Honors Convocation Address
April 18, 2012
Good evening. Thanks, Jeff.
Before I begin my prepared remarks, which are addressed largely to the students, I want to take a moment to say thank you to the faculty. As you all filed in, in your caps and gowns which have always made my heart thrill, I saw many faces which have grown familiar over my years here—people who have poured into me and helped me learn and love subjects and disciplines I never knew I would. So to all of you, thank you very much. I am grateful.
So! Congratulations are in order. This is a night of celebration, and rightfully so. To the seniors especially: we’ve made it! (Well, almost.) Graduation is a month away—sorry if that’s terrifying—and it’s exciting to have made it to this point. So congratulations. You’ve made it through four years of homework, papers, exams, floor dates, and Michigan winters. You should be commended!
And for those of you graduating with honors, additional congratulations. That takes a lot of diligence and hard work, and you should be commended for that labor. So congrats, and thank you for pursuing truth and excellence in your academic work.
We’re here tonight to celebrate academic achievement. Calvin is an excellent institution of higher education, so that is certainly appropriate. But Calvin is also a Christian school, and that means that this celebration should look a little distinct. After all, we serve the God who called the little children to come to Him and said that they, in their innocent faith, understood the Kingdom of Heaven in a way that the well-educated teachers of the law couldn’t. And that matters, I think, for the way we think about our academics here, particularly on this night when we celebrate high achievement.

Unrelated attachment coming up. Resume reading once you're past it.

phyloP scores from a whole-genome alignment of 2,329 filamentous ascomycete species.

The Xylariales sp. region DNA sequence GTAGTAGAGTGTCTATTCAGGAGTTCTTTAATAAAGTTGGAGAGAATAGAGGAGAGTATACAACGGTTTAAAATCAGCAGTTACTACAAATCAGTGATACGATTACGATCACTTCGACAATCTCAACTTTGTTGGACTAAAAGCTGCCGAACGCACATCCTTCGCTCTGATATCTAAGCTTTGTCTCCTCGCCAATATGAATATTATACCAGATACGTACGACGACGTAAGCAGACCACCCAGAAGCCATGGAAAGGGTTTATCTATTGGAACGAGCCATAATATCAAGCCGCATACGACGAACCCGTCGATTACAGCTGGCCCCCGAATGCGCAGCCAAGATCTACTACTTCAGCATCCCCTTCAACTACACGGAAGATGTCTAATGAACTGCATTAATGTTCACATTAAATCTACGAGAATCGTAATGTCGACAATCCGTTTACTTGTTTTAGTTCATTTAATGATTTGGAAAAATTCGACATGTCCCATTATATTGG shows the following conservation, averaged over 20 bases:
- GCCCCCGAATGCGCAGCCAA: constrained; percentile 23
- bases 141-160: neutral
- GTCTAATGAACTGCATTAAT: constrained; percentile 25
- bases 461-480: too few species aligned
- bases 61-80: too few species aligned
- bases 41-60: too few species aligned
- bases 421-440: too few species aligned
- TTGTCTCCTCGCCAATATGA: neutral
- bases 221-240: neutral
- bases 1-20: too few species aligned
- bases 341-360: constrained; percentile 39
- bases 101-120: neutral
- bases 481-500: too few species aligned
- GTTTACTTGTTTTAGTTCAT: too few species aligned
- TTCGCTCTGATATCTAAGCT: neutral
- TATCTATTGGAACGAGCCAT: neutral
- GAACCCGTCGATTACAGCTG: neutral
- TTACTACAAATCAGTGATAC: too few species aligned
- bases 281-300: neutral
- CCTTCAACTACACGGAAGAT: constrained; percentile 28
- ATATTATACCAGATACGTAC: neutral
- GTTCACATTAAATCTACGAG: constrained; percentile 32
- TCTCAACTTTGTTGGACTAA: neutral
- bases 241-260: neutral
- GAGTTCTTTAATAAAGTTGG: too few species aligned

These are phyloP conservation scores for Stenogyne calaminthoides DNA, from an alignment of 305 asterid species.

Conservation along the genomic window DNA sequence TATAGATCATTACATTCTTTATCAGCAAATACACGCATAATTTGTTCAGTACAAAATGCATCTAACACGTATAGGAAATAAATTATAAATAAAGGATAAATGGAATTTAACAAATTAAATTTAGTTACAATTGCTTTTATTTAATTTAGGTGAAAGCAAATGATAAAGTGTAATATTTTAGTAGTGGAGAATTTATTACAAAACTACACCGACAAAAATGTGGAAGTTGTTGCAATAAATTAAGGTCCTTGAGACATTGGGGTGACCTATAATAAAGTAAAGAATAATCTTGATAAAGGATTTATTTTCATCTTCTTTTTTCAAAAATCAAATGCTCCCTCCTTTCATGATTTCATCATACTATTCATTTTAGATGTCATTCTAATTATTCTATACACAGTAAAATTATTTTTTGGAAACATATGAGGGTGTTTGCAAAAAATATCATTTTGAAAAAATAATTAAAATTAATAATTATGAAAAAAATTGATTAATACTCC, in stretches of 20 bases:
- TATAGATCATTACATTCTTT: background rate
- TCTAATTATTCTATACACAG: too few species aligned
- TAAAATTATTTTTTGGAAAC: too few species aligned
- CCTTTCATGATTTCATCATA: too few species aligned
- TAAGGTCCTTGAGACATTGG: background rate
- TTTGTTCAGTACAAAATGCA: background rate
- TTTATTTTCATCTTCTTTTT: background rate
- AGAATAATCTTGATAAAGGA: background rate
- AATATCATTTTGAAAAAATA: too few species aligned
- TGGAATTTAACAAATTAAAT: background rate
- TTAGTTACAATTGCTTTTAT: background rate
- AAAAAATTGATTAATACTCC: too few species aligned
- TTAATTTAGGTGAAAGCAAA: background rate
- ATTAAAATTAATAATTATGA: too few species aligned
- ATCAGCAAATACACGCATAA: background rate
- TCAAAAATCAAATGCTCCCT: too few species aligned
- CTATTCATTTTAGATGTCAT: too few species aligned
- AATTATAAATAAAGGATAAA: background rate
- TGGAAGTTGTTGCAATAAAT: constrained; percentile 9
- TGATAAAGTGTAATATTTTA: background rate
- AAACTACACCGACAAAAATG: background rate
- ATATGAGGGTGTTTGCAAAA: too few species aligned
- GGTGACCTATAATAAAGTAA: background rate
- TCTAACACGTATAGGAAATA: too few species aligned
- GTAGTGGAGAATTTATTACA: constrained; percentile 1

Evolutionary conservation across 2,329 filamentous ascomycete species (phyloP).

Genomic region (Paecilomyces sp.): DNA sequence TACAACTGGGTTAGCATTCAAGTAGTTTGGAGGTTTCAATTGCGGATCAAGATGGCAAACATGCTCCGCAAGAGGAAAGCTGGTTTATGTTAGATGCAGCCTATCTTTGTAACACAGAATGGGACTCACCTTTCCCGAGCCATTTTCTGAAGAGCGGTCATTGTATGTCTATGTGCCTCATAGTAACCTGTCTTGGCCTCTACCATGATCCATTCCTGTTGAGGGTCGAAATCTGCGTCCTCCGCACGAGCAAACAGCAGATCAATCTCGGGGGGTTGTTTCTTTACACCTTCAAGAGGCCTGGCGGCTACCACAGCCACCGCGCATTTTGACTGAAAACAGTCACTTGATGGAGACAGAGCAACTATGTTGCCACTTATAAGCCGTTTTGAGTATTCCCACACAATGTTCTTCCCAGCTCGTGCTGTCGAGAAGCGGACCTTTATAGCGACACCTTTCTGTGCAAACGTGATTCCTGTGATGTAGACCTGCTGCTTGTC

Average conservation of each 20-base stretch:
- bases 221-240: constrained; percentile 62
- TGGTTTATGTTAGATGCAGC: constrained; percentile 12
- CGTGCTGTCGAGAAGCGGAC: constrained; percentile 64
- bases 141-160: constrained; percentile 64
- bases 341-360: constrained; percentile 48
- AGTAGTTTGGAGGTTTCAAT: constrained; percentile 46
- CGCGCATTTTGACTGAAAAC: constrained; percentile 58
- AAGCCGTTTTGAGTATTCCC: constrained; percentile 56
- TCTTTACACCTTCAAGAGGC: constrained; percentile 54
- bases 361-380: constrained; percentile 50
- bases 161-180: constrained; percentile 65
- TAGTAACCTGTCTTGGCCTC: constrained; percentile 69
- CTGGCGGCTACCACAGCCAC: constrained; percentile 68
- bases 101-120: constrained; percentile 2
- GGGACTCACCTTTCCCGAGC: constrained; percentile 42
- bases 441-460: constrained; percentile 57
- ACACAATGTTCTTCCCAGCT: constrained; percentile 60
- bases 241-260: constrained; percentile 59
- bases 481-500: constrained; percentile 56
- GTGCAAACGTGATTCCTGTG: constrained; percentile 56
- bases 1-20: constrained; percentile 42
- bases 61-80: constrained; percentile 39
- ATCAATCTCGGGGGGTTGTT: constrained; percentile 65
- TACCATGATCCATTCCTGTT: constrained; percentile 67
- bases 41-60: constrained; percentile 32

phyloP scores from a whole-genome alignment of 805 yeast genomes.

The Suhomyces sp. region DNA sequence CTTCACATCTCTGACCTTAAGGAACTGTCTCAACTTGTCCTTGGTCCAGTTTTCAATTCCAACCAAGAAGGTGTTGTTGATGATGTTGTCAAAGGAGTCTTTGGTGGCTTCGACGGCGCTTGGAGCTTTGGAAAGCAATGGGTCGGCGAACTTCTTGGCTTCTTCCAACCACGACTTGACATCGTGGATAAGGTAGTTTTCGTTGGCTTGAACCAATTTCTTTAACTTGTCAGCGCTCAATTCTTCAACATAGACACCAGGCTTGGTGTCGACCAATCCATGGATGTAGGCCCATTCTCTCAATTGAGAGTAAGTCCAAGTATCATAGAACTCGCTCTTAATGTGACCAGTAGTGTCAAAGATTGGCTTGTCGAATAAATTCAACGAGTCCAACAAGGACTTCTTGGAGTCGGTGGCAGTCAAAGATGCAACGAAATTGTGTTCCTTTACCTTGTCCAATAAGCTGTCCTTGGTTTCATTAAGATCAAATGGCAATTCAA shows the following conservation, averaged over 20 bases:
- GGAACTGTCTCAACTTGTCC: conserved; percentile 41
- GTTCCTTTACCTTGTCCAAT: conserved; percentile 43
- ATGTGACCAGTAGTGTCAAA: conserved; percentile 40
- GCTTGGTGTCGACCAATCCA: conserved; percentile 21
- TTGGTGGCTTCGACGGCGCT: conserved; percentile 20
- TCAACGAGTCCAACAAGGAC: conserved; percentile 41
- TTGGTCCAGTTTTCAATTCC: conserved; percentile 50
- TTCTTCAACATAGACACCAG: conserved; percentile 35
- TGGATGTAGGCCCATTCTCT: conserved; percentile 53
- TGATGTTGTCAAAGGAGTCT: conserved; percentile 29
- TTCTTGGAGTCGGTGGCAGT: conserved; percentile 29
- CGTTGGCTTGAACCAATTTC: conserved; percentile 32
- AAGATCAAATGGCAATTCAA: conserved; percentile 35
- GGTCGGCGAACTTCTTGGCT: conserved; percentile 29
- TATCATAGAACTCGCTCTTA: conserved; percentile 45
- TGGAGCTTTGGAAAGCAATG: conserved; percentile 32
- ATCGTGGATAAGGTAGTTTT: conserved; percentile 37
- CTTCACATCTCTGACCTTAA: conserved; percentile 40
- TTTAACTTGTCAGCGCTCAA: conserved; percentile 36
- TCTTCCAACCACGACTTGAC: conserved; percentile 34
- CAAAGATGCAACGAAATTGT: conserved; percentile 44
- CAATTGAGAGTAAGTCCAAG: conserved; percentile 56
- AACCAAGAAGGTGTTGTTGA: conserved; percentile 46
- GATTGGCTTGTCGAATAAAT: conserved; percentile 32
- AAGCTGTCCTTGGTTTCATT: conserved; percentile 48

The honors and excellences being celebrated here tonight matter, but not really for their own sake. Hopefully, the work required to receive these distinctions—graduating with honors, making the deans’ list, and so on—has formed good habits in us, has shaped us into people who love and seek earnestly after the truth. Hopefully your years at Calvin have made you into a thinker, into someone who’s not easily satisfied with the way the world seems to be, into someone who pursues truth and justice and wholeness with an integrity and intensity that is enabled by your knowledge and education. The honors convocation ought not only celebrate brilliant scholarship, though that certainly has a place here. This celebration ought to remind us that we who have received amazing educations now need to go and use them well. We who have labored diligently for four years over papers and research projects and specimens in the lab now ought to go out from this place ready to labor diligently and excellently for the Kingdom of God. We who have dug deep and asked hard questions and refused to be satisfied by surface-level answers ought to live with similar integrity and curiosity in the world we enter upon leaving this place. We ought to celebrate the fact that our academic achievement has been good preparation, in many ways, to be disciples and Kingdom-revealers in the world.
But we ought to remember, too, that the Kingdom belongs to the little children, and education isn’t quite everything. But don’t be afraid of that. In all your education, and with all your smarts, don’t be afraid to ask simple questions and wonder at the world around you and be honest and vulnerable and pure in heart. Use your gifts and your education well. Understand this world deeply, and don’t be satisfied by brokenness and half-truths; probe deeper. But don’t let it jade you. Don’t forget that this celebration, this academic achievement—as excellent as it is—is not the end, not the goal. The Kingdom of God is.